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21 million Americans have diabetes, CDC says

WASHINGTON -- Almost 21 million Americans have diabetes, most of them the type-2 variety associated with poor diet, too little exercise, and being overweight, the Centers for Disease Control and Prevention said yesterday.

This represents about 7 percent of the population -- and more than 6 million of these people do not know they have the condition, the CDC said in a statement.

''Another 41 million people are estimated to have pre-diabetes, a condition that increases the risk of developing type-2 diabetes -- the most common form of the disease -- as well as heart disease and stroke," the CDC said.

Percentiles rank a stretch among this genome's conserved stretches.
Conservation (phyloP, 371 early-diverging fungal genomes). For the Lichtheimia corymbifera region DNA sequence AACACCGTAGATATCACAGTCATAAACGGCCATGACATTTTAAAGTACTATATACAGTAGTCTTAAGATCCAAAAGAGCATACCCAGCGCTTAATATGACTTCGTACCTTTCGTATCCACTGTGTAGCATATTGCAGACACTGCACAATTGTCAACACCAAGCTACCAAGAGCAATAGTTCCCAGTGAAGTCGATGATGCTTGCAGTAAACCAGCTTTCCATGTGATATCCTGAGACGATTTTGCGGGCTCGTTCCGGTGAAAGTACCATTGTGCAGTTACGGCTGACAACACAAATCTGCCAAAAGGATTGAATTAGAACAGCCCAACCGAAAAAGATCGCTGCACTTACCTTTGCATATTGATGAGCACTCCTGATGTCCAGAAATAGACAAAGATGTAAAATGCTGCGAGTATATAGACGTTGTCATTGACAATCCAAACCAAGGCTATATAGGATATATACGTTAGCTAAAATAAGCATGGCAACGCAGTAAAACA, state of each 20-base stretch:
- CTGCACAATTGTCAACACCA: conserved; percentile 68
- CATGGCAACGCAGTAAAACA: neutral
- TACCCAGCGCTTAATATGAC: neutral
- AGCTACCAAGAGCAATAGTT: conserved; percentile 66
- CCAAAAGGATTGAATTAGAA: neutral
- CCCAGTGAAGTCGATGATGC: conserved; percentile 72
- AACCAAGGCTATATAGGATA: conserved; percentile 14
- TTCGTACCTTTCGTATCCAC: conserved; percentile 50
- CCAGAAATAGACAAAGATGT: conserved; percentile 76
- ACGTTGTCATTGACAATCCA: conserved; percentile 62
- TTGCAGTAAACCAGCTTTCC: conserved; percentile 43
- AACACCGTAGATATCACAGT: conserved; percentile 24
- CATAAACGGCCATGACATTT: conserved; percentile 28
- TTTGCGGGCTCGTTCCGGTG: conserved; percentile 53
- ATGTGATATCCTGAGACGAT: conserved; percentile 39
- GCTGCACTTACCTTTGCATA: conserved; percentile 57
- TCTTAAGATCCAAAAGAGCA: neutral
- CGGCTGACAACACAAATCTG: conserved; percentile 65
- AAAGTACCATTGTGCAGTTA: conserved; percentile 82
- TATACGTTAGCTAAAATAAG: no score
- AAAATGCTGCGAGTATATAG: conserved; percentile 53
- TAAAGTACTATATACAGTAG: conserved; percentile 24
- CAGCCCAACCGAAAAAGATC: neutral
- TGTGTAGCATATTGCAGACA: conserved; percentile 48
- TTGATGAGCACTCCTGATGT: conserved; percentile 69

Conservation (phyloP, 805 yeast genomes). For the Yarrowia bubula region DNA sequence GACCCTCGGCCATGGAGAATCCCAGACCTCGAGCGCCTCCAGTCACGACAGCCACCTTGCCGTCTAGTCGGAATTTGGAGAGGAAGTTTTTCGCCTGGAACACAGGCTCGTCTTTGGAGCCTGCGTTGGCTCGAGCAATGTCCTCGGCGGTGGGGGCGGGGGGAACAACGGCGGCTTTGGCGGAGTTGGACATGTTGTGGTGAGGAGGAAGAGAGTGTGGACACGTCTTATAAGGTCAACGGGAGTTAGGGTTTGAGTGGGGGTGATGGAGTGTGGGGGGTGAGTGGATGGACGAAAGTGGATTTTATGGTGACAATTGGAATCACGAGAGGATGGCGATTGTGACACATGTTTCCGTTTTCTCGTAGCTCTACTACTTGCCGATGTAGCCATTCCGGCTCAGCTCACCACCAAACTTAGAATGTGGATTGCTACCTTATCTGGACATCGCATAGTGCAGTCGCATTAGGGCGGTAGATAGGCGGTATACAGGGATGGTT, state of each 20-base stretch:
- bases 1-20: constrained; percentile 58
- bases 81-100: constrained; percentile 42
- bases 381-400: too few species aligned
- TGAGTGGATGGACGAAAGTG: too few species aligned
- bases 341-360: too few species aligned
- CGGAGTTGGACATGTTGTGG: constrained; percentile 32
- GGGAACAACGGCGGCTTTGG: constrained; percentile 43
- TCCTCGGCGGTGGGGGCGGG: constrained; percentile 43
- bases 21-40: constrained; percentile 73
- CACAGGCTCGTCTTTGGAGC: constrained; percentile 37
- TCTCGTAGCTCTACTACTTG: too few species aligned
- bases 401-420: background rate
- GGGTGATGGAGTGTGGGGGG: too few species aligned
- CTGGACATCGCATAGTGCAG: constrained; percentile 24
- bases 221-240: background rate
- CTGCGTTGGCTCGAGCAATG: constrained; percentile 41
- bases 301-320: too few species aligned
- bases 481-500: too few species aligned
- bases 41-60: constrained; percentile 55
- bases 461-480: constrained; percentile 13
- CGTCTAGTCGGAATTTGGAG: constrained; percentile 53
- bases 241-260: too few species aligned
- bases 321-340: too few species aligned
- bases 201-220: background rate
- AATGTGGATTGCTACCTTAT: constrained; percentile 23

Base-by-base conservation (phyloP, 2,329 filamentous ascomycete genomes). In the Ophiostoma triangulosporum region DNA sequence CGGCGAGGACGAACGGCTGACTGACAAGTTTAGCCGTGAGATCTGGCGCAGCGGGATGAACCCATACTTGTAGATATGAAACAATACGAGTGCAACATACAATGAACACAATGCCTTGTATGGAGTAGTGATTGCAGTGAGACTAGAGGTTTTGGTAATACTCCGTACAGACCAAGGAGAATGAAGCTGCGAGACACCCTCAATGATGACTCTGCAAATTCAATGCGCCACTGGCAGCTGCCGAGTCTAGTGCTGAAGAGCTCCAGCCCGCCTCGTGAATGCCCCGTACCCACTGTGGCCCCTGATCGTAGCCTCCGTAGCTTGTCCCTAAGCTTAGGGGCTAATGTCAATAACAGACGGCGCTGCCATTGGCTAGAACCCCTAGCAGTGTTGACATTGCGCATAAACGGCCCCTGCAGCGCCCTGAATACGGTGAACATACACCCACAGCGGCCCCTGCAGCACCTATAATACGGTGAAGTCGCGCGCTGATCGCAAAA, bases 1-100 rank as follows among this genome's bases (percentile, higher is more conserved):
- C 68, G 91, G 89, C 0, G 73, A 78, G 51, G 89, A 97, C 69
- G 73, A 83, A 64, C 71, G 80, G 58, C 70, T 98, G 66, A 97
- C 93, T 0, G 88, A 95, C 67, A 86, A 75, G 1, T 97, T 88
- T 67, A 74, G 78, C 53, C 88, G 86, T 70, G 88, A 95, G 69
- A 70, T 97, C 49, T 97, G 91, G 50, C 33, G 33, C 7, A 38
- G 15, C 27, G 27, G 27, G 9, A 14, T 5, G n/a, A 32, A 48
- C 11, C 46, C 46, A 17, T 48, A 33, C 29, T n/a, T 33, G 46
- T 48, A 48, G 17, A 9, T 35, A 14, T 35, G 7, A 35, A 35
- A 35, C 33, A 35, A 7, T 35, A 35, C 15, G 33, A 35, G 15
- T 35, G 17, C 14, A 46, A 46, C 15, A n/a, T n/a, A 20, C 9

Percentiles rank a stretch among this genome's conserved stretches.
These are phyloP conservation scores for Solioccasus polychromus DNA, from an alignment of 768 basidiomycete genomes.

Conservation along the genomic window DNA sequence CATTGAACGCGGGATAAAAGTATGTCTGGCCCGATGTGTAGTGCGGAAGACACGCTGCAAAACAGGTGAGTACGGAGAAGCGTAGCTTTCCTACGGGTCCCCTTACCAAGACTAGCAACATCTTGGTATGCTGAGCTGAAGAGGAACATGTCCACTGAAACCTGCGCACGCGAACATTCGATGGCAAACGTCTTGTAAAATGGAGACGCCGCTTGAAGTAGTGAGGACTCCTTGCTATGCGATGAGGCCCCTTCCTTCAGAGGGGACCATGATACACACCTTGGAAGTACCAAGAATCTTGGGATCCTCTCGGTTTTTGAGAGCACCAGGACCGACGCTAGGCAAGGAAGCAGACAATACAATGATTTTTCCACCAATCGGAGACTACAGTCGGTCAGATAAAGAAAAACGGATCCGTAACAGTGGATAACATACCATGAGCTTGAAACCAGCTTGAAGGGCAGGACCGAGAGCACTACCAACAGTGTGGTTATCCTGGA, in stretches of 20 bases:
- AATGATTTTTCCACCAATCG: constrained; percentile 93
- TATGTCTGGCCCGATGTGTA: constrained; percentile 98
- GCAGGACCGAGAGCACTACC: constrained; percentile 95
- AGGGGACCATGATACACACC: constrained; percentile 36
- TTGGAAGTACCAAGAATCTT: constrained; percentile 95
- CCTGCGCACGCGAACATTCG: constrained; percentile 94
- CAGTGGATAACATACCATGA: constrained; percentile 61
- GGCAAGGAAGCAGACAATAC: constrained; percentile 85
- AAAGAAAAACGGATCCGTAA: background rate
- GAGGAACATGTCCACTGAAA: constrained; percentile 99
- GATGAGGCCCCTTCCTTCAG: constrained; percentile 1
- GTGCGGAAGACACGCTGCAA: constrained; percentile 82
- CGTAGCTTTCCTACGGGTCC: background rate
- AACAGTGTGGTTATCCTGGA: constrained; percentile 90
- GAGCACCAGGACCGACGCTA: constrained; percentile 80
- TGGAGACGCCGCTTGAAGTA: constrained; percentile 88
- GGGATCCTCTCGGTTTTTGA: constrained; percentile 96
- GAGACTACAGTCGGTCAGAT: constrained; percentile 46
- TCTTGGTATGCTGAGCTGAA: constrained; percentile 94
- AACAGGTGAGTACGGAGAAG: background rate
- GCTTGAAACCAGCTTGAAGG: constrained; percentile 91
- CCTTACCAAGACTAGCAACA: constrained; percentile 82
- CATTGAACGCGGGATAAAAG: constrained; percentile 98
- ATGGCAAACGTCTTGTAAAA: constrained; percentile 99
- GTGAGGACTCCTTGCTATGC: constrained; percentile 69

Diabetes is a lack of control of glucose, or blood sugar. Type-1 diabetes, or juvenile diabetes, is an autoimmune condition in which the body mistakenly destroys the pancreatic cells that make insulin. It affects an estimated 2 million Americans.

Type-2 diabetes was once called adult-onset diabetes, but it now affects many children as well. It is the sixth-leading cause of death in the United States and can lead to many other diseases.

''Diabetes is a leading cause of adult blindness, lower-limb amputation, kidney disease, and nerve damage," said Dr. Frank Vinicor, director of the CDC's diabetes program. ''Two-thirds of people with diabetes die from a heart attack or stroke."

The risk of diabetes increases with age. About 21 percent of Americans age 60 years or older have diabetes, the CDC said.

''Recent studies have shown that people with pre-diabetes can successfully prevent or delay the onset of diabetes by losing 5 percent to 7 percent of their body weight," Vinicor said.

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